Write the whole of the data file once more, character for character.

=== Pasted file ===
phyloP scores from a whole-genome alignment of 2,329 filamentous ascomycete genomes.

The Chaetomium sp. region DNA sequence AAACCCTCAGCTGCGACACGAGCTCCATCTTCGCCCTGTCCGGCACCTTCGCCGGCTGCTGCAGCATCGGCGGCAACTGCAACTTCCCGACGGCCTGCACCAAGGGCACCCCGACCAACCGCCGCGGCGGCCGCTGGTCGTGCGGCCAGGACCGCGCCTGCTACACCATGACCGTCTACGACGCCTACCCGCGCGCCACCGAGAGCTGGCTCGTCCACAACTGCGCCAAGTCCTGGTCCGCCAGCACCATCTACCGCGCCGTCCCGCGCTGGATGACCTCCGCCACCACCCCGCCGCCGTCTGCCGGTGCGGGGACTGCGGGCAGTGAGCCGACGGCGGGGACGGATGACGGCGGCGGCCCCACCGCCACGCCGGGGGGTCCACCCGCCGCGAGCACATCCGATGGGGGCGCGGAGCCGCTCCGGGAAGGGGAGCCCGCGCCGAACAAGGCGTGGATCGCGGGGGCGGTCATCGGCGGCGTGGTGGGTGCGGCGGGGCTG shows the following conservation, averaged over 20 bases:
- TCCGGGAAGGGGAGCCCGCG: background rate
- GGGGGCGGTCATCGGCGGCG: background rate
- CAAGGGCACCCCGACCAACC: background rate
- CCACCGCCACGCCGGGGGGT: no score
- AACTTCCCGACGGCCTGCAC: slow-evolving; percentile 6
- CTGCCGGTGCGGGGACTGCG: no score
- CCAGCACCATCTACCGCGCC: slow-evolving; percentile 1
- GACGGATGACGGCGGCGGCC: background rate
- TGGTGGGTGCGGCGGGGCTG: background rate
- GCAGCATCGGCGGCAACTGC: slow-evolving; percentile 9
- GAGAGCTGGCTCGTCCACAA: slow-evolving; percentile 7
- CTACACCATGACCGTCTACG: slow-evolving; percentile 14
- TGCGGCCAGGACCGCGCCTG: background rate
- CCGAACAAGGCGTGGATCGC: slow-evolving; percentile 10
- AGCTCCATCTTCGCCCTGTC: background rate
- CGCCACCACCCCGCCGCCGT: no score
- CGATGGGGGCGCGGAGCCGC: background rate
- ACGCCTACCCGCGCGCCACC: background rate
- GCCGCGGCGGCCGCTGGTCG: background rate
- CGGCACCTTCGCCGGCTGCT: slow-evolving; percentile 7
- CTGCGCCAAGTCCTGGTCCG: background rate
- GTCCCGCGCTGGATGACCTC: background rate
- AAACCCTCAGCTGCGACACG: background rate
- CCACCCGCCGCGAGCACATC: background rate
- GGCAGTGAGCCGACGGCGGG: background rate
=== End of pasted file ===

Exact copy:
phyloP scores from a whole-genome alignment of 2,329 filamentous ascomycete genomes.

The Chaetomium sp. region DNA sequence AAACCCTCAGCTGCGACACGAGCTCCATCTTCGCCCTGTCCGGCACCTTCGCCGGCTGCTGCAGCATCGGCGGCAACTGCAACTTCCCGACGGCCTGCACCAAGGGCACCCCGACCAACCGCCGCGGCGGCCGCTGGTCGTGCGGCCAGGACCGCGCCTGCTACACCATGACCGTCTACGACGCCTACCCGCGCGCCACCGAGAGCTGGCTCGTCCACAACTGCGCCAAGTCCTGGTCCGCCAGCACCATCTACCGCGCCGTCCCGCGCTGGATGACCTCCGCCACCACCCCGCCGCCGTCTGCCGGTGCGGGGACTGCGGGCAGTGAGCCGACGGCGGGGACGGATGACGGCGGCGGCCCCACCGCCACGCCGGGGGGTCCACCCGCCGCGAGCACATCCGATGGGGGCGCGGAGCCGCTCCGGGAAGGGGAGCCCGCGCCGAACAAGGCGTGGATCGCGGGGGCGGTCATCGGCGGCGTGGTGGGTGCGGCGGGGCTG shows the following conservation, averaged over 20 bases:
- TCCGGGAAGGGGAGCCCGCG: background rate
- GGGGGCGGTCATCGGCGGCG: background rate
- CAAGGGCACCCCGACCAACC: background rate
- CCACCGCCACGCCGGGGGGT: no score
- AACTTCCCGACGGCCTGCAC: slow-evolving; percentile 6
- CTGCCGGTGCGGGGACTGCG: no score
- CCAGCACCATCTACCGCGCC: slow-evolving; percentile 1
- GACGGATGACGGCGGCGGCC: background rate
- TGGTGGGTGCGGCGGGGCTG: background rate
- GCAGCATCGGCGGCAACTGC: slow-evolving; percentile 9
- GAGAGCTGGCTCGTCCACAA: slow-evolving; percentile 7
- CTACACCATGACCGTCTACG: slow-evolving; percentile 14
- TGCGGCCAGGACCGCGCCTG: background rate
- CCGAACAAGGCGTGGATCGC: slow-evolving; percentile 10
- AGCTCCATCTTCGCCCTGTC: background rate
- CGCCACCACCCCGCCGCCGT: no score
- CGATGGGGGCGCGGAGCCGC: background rate
- ACGCCTACCCGCGCGCCACC: background rate
- GCCGCGGCGGCCGCTGGTCG: background rate
- CGGCACCTTCGCCGGCTGCT: slow-evolving; percentile 7
- CTGCGCCAAGTCCTGGTCCG: background rate
- GTCCCGCGCTGGATGACCTC: background rate
- AAACCCTCAGCTGCGACACG: background rate
- CCACCCGCCGCGAGCACATC: background rate
- GGCAGTGAGCCGACGGCGGG: background rate